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Biol Bull Acad Sci USSR. 1980 Sep-Oct;7(5):331-46.

Innervation of eccrine sweat glands.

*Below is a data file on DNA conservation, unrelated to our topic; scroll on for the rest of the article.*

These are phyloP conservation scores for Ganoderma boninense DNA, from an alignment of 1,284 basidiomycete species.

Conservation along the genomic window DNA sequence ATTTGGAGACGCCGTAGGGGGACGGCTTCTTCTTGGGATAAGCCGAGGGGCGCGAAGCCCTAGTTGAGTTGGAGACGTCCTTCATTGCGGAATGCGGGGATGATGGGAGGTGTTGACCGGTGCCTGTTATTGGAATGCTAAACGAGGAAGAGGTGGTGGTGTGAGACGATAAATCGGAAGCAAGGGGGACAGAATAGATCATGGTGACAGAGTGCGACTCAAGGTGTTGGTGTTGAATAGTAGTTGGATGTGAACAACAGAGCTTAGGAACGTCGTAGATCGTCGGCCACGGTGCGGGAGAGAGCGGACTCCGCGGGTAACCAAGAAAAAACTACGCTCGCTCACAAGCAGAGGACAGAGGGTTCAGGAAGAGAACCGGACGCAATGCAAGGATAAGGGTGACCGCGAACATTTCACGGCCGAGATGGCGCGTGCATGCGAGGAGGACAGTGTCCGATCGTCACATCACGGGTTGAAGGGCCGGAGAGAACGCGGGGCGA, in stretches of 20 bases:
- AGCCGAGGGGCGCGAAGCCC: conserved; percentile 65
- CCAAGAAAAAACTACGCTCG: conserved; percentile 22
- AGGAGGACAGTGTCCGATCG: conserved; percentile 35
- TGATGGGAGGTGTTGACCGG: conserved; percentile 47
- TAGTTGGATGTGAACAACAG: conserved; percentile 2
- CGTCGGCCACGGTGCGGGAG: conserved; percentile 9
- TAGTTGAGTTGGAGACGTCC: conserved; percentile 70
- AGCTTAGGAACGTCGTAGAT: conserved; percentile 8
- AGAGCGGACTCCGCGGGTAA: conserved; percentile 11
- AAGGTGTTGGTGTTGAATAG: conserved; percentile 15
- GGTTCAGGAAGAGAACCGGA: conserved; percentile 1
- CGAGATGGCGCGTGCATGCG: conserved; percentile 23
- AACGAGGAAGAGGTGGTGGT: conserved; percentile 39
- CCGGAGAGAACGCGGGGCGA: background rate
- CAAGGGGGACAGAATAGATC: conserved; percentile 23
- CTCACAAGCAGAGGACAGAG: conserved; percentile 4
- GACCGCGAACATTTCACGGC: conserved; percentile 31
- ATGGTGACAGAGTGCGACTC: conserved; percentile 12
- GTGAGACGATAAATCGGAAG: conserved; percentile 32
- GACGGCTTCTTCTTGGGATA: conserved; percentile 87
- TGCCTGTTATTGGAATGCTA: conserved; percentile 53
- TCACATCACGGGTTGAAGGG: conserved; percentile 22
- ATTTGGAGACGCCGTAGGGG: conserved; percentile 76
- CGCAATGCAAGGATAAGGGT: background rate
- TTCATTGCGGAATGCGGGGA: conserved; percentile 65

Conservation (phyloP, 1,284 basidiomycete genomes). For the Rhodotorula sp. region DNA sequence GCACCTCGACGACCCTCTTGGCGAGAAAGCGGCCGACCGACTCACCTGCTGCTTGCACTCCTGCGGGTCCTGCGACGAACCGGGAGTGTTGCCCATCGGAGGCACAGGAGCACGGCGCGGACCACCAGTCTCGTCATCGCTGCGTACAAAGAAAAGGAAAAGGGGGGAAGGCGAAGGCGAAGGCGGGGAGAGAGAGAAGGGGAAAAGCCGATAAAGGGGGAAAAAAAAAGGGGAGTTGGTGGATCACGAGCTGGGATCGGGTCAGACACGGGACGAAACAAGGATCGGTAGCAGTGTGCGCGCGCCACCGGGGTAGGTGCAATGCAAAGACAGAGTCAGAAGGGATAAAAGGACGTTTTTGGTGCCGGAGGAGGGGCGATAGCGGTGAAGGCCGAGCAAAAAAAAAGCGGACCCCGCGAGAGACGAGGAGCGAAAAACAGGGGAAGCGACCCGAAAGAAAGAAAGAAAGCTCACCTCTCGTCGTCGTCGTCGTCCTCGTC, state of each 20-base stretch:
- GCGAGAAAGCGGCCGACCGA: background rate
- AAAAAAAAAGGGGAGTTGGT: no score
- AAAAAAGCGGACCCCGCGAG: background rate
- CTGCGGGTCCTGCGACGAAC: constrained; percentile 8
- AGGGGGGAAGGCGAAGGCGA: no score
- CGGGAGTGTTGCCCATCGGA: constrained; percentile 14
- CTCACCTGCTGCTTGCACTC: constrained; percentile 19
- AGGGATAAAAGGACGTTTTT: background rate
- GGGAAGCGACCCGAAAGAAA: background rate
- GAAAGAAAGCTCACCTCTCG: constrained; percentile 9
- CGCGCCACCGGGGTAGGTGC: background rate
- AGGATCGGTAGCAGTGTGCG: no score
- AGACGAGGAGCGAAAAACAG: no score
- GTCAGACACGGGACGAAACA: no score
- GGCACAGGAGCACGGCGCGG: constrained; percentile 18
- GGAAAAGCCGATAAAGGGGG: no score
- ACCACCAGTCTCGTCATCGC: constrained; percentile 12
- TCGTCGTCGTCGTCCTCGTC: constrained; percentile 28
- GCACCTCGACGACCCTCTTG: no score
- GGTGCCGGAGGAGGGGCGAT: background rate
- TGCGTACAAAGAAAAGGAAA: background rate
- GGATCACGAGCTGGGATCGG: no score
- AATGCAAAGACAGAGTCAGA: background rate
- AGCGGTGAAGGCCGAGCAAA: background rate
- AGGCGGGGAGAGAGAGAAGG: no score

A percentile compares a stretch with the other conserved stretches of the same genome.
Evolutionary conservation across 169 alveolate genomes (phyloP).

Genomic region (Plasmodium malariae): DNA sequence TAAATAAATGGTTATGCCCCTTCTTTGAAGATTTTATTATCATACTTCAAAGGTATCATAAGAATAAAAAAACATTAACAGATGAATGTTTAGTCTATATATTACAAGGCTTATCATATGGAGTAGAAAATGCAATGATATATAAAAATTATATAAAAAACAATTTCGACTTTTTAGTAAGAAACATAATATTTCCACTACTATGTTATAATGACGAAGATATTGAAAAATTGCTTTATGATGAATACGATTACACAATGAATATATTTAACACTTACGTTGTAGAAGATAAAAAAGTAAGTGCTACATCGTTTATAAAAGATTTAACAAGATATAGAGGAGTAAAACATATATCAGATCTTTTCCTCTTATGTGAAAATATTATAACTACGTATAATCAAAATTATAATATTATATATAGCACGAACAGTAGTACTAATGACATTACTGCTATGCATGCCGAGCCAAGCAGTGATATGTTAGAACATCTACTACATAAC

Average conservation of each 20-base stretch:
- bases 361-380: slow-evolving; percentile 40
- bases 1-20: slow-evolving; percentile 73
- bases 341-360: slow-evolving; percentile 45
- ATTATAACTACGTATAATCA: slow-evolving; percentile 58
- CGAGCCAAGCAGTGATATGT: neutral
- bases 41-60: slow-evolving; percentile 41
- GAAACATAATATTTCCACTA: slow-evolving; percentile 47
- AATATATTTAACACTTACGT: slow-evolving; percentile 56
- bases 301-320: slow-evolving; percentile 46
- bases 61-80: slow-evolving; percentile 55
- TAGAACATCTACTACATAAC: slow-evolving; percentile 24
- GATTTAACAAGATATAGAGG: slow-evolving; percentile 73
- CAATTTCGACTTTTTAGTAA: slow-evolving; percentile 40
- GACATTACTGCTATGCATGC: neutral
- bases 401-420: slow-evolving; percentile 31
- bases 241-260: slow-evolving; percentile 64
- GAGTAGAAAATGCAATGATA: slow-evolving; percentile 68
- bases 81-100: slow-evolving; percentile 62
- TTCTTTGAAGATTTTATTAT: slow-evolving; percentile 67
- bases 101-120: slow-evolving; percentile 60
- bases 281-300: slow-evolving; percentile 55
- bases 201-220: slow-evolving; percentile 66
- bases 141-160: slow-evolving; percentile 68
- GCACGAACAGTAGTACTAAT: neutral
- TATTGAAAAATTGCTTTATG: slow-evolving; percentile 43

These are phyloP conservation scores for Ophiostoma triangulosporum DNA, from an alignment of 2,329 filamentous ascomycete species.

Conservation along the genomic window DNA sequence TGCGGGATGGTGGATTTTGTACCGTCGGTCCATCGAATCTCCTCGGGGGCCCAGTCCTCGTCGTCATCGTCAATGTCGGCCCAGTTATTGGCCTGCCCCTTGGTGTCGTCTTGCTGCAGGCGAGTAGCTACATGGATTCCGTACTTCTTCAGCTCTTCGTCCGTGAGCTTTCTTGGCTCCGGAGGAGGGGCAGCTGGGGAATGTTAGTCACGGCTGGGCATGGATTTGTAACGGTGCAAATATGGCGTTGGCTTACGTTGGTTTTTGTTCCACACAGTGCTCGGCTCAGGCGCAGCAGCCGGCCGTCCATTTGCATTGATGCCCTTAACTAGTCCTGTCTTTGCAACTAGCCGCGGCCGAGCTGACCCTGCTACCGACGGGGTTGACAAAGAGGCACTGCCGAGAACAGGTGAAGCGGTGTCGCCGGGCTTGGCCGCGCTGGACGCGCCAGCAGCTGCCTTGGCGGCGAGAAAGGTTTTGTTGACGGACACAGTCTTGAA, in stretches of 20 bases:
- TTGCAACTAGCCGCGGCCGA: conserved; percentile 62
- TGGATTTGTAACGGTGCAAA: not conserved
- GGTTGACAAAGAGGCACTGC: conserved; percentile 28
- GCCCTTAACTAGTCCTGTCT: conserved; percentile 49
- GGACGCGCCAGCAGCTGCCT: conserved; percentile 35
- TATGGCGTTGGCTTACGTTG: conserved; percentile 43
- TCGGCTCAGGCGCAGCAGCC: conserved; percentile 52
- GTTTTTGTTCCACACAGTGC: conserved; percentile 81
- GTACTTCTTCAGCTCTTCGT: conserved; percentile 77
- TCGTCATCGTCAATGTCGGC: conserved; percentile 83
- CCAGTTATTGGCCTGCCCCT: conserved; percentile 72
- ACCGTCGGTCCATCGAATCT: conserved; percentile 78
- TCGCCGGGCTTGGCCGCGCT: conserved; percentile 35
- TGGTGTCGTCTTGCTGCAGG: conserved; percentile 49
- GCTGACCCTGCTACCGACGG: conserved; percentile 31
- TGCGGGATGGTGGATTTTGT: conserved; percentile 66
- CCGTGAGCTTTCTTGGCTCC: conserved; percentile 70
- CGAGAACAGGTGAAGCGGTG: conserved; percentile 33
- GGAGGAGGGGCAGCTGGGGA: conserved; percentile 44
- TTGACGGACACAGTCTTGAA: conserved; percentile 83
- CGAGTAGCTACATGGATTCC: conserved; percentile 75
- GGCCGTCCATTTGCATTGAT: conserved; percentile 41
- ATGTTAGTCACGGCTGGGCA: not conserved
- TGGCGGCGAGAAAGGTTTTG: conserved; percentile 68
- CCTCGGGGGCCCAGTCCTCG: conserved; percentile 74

In recent years it has been shown on the example of primate skin that in addition to abundant cholinergic innervation, the eccrine glands are also supplied by adrenergic fibers, containing catecholamines. The presence of an adrenergic component of the innervation is demonstrated on the plantar eccrine sweat glands of a number of rodents and the cat by the detection of monoamine oxidase in it. The myelin nerve trunks, the short unmyelinated varicose terminals in direct contact with the secretory cells, as well as the mitochondria of cells of the eccrine sweat glands are rich in monoamine oxidase. Specific and nonspecific cholinesterases are localized in the dense network of nerves in lacing the secretory portions of the glands; individual fibers accompany the excretory ducts. The acetylcholinesterase concentration is lower than the concentration of nonspecific cholinesterase. In rats with chemical sympathectomy, induced by four-week administration of 25 mg/kg guanethidine from the first day of birth, in which 99% of the neurons in the stellate ganglia die, the monoamine oxidase concentration in the myelin nerves and in the mitochondria of the secretory cells drops very sharply, and acetylcholinesterase disappears from the nerves surrounding the glands.

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